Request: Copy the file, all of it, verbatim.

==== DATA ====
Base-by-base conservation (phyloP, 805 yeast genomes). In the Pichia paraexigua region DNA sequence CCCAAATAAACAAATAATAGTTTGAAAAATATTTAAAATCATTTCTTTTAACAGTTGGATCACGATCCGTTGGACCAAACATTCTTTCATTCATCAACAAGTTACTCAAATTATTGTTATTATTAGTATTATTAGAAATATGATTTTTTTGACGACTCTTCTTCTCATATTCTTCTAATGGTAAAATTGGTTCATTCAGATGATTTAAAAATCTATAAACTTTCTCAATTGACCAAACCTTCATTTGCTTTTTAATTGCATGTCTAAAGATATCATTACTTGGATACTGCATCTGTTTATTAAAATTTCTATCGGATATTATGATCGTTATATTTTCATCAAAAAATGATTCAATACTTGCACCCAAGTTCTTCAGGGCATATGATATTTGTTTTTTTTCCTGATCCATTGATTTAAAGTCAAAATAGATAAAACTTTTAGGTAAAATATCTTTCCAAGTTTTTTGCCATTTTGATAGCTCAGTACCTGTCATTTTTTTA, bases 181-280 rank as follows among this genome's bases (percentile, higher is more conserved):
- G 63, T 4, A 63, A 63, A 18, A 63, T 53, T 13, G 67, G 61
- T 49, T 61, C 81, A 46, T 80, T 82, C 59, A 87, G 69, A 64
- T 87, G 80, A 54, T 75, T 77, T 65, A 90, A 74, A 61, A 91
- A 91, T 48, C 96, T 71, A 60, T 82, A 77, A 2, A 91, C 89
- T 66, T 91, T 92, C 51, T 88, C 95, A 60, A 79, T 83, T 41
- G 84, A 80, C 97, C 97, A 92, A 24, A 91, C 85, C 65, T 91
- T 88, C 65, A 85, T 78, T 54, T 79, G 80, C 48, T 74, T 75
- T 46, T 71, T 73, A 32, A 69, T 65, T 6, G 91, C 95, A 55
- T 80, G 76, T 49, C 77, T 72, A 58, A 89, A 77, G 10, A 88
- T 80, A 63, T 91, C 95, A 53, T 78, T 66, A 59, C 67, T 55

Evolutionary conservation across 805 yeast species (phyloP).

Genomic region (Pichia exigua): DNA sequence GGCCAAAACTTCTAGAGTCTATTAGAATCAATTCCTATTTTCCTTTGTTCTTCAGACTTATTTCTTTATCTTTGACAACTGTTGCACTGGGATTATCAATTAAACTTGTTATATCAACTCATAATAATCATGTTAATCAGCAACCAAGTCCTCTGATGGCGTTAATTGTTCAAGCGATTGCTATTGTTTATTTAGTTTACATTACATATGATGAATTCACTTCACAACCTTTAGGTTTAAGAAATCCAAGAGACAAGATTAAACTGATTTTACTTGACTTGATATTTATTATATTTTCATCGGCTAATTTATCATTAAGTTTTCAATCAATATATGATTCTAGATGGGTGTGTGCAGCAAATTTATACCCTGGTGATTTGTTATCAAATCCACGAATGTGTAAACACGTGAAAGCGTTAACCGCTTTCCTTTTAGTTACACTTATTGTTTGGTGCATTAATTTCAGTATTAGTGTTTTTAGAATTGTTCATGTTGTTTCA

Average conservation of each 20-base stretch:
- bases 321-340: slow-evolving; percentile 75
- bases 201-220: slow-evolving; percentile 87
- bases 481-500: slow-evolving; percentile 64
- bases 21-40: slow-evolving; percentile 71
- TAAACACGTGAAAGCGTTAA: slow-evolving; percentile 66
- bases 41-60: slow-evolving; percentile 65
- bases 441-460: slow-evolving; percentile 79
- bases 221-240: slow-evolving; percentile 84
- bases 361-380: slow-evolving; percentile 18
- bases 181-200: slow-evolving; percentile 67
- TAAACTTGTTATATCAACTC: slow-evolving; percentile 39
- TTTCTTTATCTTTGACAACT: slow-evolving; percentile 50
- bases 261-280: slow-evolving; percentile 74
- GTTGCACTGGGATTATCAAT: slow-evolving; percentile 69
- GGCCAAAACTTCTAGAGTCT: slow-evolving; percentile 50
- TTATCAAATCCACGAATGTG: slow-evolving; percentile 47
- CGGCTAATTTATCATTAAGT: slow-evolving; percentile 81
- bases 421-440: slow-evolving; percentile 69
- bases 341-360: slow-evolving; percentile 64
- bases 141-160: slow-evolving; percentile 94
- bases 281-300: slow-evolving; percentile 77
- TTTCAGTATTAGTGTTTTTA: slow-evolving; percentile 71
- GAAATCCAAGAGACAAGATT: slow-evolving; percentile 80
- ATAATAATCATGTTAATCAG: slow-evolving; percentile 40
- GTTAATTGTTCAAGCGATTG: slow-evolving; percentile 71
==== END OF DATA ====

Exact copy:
Base-by-base conservation (phyloP, 805 yeast genomes). In the Pichia paraexigua region DNA sequence CCCAAATAAACAAATAATAGTTTGAAAAATATTTAAAATCATTTCTTTTAACAGTTGGATCACGATCCGTTGGACCAAACATTCTTTCATTCATCAACAAGTTACTCAAATTATTGTTATTATTAGTATTATTAGAAATATGATTTTTTTGACGACTCTTCTTCTCATATTCTTCTAATGGTAAAATTGGTTCATTCAGATGATTTAAAAATCTATAAACTTTCTCAATTGACCAAACCTTCATTTGCTTTTTAATTGCATGTCTAAAGATATCATTACTTGGATACTGCATCTGTTTATTAAAATTTCTATCGGATATTATGATCGTTATATTTTCATCAAAAAATGATTCAATACTTGCACCCAAGTTCTTCAGGGCATATGATATTTGTTTTTTTTCCTGATCCATTGATTTAAAGTCAAAATAGATAAAACTTTTAGGTAAAATATCTTTCCAAGTTTTTTGCCATTTTGATAGCTCAGTACCTGTCATTTTTTTA, bases 181-280 rank as follows among this genome's bases (percentile, higher is more conserved):
- G 63, T 4, A 63, A 63, A 18, A 63, T 53, T 13, G 67, G 61
- T 49, T 61, C 81, A 46, T 80, T 82, C 59, A 87, G 69, A 64
- T 87, G 80, A 54, T 75, T 77, T 65, A 90, A 74, A 61, A 91
- A 91, T 48, C 96, T 71, A 60, T 82, A 77, A 2, A 91, C 89
- T 66, T 91, T 92, C 51, T 88, C 95, A 60, A 79, T 83, T 41
- G 84, A 80, C 97, C 97, A 92, A 24, A 91, C 85, C 65, T 91
- T 88, C 65, A 85, T 78, T 54, T 79, G 80, C 48, T 74, T 75
- T 46, T 71, T 73, A 32, A 69, T 65, T 6, G 91, C 95, A 55
- T 80, G 76, T 49, C 77, T 72, A 58, A 89, A 77, G 10, A 88
- T 80, A 63, T 91, C 95, A 53, T 78, T 66, A 59, C 67, T 55

Evolutionary conservation across 805 yeast species (phyloP).

Genomic region (Pichia exigua): DNA sequence GGCCAAAACTTCTAGAGTCTATTAGAATCAATTCCTATTTTCCTTTGTTCTTCAGACTTATTTCTTTATCTTTGACAACTGTTGCACTGGGATTATCAATTAAACTTGTTATATCAACTCATAATAATCATGTTAATCAGCAACCAAGTCCTCTGATGGCGTTAATTGTTCAAGCGATTGCTATTGTTTATTTAGTTTACATTACATATGATGAATTCACTTCACAACCTTTAGGTTTAAGAAATCCAAGAGACAAGATTAAACTGATTTTACTTGACTTGATATTTATTATATTTTCATCGGCTAATTTATCATTAAGTTTTCAATCAATATATGATTCTAGATGGGTGTGTGCAGCAAATTTATACCCTGGTGATTTGTTATCAAATCCACGAATGTGTAAACACGTGAAAGCGTTAACCGCTTTCCTTTTAGTTACACTTATTGTTTGGTGCATTAATTTCAGTATTAGTGTTTTTAGAATTGTTCATGTTGTTTCA

Average conservation of each 20-base stretch:
- bases 321-340: slow-evolving; percentile 75
- bases 201-220: slow-evolving; percentile 87
- bases 481-500: slow-evolving; percentile 64
- bases 21-40: slow-evolving; percentile 71
- TAAACACGTGAAAGCGTTAA: slow-evolving; percentile 66
- bases 41-60: slow-evolving; percentile 65
- bases 441-460: slow-evolving; percentile 79
- bases 221-240: slow-evolving; percentile 84
- bases 361-380: slow-evolving; percentile 18
- bases 181-200: slow-evolving; percentile 67
- TAAACTTGTTATATCAACTC: slow-evolving; percentile 39
- TTTCTTTATCTTTGACAACT: slow-evolving; percentile 50
- bases 261-280: slow-evolving; percentile 74
- GTTGCACTGGGATTATCAAT: slow-evolving; percentile 69
- GGCCAAAACTTCTAGAGTCT: slow-evolving; percentile 50
- TTATCAAATCCACGAATGTG: slow-evolving; percentile 47
- CGGCTAATTTATCATTAAGT: slow-evolving; percentile 81
- bases 421-440: slow-evolving; percentile 69
- bases 341-360: slow-evolving; percentile 64
- bases 141-160: slow-evolving; percentile 94
- bases 281-300: slow-evolving; percentile 77
- TTTCAGTATTAGTGTTTTTA: slow-evolving; percentile 71
- GAAATCCAAGAGACAAGATT: slow-evolving; percentile 80
- ATAATAATCATGTTAATCAG: slow-evolving; percentile 40
- GTTAATTGTTCAAGCGATTG: slow-evolving; percentile 71